To determine the effects of a physical exercise program on spinal manipulation (SM) performance in 1st-year chiropractic students.
One hundred and thirteen students from 2 chiropractic schools were assigned to 1 of 2 groups: exercise group (EG) for campus A students or control group (CG) (no training) for campus B students. All participated in 2 1-hour experimental training sessions that were added to the usual technique curriculum. At the beginning and at the end of each session, SM thrust duration and preload force release were recorded as dependent variables in 5 trials performed on a force-sensing table for a total of 10 recorded trials per session. The session consisted of several drills during which augmented feedback was provided to students to improve their skills. The EG performed physical exercises (push-ups, core stabilization, and speeder board exercises) 3 times per week for an 8-week period between the 2 training sessions.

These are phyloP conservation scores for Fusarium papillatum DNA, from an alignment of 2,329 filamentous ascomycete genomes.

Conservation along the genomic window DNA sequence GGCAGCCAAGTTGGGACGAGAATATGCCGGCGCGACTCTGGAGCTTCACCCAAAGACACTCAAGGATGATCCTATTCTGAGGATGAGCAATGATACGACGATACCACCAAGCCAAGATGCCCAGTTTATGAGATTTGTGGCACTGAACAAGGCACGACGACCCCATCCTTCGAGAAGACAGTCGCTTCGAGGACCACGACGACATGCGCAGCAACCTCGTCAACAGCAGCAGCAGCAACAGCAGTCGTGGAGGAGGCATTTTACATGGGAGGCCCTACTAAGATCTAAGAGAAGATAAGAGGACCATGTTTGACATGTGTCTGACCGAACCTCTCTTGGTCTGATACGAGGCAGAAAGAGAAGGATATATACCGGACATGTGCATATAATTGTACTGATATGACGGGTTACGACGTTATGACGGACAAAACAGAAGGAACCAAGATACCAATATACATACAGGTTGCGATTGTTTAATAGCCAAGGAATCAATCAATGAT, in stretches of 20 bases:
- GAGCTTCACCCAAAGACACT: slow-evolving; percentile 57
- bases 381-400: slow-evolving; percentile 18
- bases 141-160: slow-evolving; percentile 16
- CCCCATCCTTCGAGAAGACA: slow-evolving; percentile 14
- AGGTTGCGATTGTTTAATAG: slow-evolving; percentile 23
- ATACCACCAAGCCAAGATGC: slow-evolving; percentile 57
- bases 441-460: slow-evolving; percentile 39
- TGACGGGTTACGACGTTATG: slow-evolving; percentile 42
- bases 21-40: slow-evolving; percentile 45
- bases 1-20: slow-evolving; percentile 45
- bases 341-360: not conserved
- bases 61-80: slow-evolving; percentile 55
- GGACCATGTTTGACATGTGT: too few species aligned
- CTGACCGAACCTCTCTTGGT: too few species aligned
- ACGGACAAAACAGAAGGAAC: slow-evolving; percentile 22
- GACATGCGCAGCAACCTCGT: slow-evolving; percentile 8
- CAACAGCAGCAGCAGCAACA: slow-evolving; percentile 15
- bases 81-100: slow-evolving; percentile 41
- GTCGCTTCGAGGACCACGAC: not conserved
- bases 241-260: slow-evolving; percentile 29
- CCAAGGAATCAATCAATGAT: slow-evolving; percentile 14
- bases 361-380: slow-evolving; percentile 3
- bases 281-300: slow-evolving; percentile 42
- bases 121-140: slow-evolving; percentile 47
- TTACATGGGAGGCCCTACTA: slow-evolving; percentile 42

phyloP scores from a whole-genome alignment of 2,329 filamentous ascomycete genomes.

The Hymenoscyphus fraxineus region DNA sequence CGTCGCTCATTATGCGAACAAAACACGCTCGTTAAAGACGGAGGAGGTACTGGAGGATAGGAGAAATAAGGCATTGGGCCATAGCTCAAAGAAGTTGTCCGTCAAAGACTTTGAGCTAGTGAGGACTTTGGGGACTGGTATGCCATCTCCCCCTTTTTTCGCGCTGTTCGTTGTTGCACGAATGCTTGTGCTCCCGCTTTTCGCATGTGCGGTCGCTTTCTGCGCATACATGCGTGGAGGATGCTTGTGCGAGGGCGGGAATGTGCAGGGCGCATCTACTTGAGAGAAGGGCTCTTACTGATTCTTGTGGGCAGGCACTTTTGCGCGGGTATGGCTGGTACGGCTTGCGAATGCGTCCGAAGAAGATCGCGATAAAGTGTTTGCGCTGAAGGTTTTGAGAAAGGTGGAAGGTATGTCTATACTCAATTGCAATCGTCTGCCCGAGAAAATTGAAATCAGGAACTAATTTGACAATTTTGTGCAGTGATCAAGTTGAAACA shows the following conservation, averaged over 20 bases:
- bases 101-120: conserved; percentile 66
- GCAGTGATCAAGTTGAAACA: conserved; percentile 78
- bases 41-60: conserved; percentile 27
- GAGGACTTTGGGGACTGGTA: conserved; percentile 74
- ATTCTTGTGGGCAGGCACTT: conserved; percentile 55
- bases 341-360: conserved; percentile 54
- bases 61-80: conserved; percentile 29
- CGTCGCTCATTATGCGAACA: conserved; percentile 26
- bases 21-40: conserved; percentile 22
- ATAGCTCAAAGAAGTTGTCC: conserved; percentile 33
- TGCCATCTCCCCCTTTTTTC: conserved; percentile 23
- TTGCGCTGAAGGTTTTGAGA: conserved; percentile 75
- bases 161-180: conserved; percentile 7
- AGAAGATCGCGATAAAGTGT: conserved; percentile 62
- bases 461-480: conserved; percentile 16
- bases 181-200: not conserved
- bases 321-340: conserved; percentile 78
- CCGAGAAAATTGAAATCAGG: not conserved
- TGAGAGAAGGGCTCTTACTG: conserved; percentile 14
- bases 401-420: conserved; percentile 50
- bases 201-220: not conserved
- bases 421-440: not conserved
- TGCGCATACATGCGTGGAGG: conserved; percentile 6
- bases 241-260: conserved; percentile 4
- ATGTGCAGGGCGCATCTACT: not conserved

The mean thrust duration increased between the 2 sessions [+0.8 ms (±15.6)]. No difference between groups was found using a t test for independent samples ( p = .94). The mean preload force release decreased between the 2 sessions (-6.1 N [±17.1]). Differences between groups were found using a t test for independent samples ( p = .03); the results showed a reduction of preload force release in the participants in the EG group compared to those in the CG group (-8.1 N [±16.9] vs -0.3 N [±16.5]).
A physical exercise program seems to be beneficial in the SM learning process; chiropractic students should therefore be encouraged to do home physical exercises to develop their physical capabilities and improve SM delivery.